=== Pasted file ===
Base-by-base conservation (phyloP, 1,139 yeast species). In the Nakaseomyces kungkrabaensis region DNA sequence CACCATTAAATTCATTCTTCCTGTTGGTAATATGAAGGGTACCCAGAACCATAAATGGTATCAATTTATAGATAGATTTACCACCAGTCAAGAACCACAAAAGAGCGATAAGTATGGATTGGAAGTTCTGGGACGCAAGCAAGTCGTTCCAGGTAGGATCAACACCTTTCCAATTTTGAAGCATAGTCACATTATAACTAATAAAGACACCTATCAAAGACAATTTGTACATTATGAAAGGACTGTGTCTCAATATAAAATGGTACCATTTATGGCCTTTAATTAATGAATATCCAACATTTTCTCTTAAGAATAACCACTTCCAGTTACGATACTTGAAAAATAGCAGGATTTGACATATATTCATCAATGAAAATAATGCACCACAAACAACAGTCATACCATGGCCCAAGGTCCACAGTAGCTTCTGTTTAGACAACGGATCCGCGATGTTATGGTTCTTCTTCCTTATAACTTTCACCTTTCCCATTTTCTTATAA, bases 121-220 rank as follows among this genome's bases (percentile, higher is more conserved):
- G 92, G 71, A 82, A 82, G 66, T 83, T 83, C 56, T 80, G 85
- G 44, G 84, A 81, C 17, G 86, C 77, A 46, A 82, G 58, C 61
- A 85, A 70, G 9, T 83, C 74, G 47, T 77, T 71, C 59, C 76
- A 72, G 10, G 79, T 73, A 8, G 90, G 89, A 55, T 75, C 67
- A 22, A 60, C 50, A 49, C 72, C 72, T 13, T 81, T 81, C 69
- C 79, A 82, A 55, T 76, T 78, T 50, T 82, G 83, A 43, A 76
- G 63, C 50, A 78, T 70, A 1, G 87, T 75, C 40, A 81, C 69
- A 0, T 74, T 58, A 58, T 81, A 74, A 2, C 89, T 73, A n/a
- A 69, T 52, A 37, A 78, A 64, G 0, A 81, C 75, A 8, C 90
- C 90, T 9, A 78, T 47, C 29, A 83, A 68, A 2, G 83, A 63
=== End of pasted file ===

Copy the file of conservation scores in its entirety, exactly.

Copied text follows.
Base-by-base conservation (phyloP, 1,139 yeast species). In the Nakaseomyces kungkrabaensis region DNA sequence CACCATTAAATTCATTCTTCCTGTTGGTAATATGAAGGGTACCCAGAACCATAAATGGTATCAATTTATAGATAGATTTACCACCAGTCAAGAACCACAAAAGAGCGATAAGTATGGATTGGAAGTTCTGGGACGCAAGCAAGTCGTTCCAGGTAGGATCAACACCTTTCCAATTTTGAAGCATAGTCACATTATAACTAATAAAGACACCTATCAAAGACAATTTGTACATTATGAAAGGACTGTGTCTCAATATAAAATGGTACCATTTATGGCCTTTAATTAATGAATATCCAACATTTTCTCTTAAGAATAACCACTTCCAGTTACGATACTTGAAAAATAGCAGGATTTGACATATATTCATCAATGAAAATAATGCACCACAAACAACAGTCATACCATGGCCCAAGGTCCACAGTAGCTTCTGTTTAGACAACGGATCCGCGATGTTATGGTTCTTCTTCCTTATAACTTTCACCTTTCCCATTTTCTTATAA, bases 121-220 rank as follows among this genome's bases (percentile, higher is more conserved):
- G 92, G 71, A 82, A 82, G 66, T 83, T 83, C 56, T 80, G 85
- G 44, G 84, A 81, C 17, G 86, C 77, A 46, A 82, G 58, C 61
- A 85, A 70, G 9, T 83, C 74, G 47, T 77, T 71, C 59, C 76
- A 72, G 10, G 79, T 73, A 8, G 90, G 89, A 55, T 75, C 67
- A 22, A 60, C 50, A 49, C 72, C 72, T 13, T 81, T 81, C 69
- C 79, A 82, A 55, T 76, T 78, T 50, T 82, G 83, A 43, A 76
- G 63, C 50, A 78, T 70, A 1, G 87, T 75, C 40, A 81, C 69
- A 0, T 74, T 58, A 58, T 81, A 74, A 2, C 89, T 73, A n/a
- A 69, T 52, A 37, A 78, A 64, G 0, A 81, C 75, A 8, C 90
- C 90, T 9, A 78, T 47, C 29, A 83, A 68, A 2, G 83, A 63